August 6th 2015

Pre-Writing History

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In last week’s post, I briefly mentioned how we often design with distinct intent to advance a house’s age – a fabricated fast forward of time.
I’d like to expand on that because it’s something we like to call “built-in history”. In other words, we’ll create deliberate situations in our design where it appears a house has been renovated over time or added onto. This immediately gives a spanking brand new building an artificially curated history.

Older houses are like archeological digs – you can explore any ancient structure and see the multiple lives that have played out there. Their DNA is a built timeline of desires, needs and tastes. New homes, on the other hand, are like babies. They’re fresh, unwrinkled and frankly a bit uninteresting in their newness. Give me scars. weathering and road wear any day. This is so much more appealing because there’s always a story there, waiting to be discovered and told.

Let me give you three examples on how we purposefully author a house’s backstory:

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The central portion of this house is an stoically elegant stone building, which houses a two story salon and stair. Four tall masonry openings march across the front of the facade – three of which frame large windows while one has been partially and oddly closed in, thereby creating the appearance that one window was done away with at some point. The stone is actually recessed here to further complete the historical illusion. In fact, it was intentional as well as necessary as it allowed space for the stair in the room.

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Sometimes a tale can be told in something as simple as a finish application. In this case – a Southern Federal style house with varying outbuildings. Notice that the “main house” is solidly painted white. The paint on the outbuildings, however, “fade” in degrees the further it departs the primary structure. This is a direct allusion to certain historic estates of the Old South. These grand dames, now fallen a bit in grandeur, wear their faded make-up in this manner for a reason. It’s because the once-weathy-now-financially-strapped families could only afford to keep the main house freshly painted. Lowly out buildings were left to weather and sit in decrepitude.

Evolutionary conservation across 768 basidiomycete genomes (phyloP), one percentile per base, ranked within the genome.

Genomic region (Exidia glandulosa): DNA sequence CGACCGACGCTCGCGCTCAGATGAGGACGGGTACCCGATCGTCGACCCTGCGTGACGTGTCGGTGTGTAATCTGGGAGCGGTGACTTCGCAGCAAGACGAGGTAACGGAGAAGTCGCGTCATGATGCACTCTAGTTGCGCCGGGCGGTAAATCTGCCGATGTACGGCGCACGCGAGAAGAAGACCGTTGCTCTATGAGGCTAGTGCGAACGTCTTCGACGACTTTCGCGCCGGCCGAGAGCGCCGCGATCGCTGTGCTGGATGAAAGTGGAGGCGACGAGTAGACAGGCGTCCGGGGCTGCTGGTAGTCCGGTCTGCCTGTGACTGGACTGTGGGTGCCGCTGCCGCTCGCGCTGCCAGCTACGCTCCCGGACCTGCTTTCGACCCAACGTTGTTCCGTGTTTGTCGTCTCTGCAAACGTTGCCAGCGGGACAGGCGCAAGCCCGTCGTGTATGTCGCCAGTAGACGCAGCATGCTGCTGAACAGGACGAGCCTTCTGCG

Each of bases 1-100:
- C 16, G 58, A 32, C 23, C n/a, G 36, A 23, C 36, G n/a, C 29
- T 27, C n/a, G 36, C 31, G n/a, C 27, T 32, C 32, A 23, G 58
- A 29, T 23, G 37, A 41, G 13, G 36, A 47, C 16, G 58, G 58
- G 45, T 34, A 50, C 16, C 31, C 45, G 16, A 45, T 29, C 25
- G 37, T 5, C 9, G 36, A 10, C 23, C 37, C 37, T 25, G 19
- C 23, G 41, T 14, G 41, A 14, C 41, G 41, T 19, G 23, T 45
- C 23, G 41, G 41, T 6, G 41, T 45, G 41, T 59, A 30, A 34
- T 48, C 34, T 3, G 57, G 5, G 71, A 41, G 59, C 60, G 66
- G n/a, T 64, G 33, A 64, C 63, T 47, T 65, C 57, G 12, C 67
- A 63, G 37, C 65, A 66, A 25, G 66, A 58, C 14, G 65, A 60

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This rambling farm house was designed around an “original” cabin building, To distinguish this building from the rest of the house, we even stained the cedar shingles a moldy green color to distinguish the building from the natural wood shingles found on the rest of the house.

So, if you can’t re-write architectural history, pre-write it!

Faithfully,

Greg Tankersley for McAlpine Tankersley

1 comment

  1. Um… you now have me thinking! While I don’t have any outbuildings, I have begun to realize that my 90 year old wood / painted house is looking somewhat weathered as the last paint job is showing signs of oxidation and age including areas where the paint is beginning to peel. Until I can get it scraped and painted, I’m going to pretend I have one of your houses that intentionally is supposed to show signs of age. And to think I didn’t even have to pay for this !!! Thanks Greg for making me feel so much better. Seriously, I love the way you make houses look as if they’ve been there hundreds of years.

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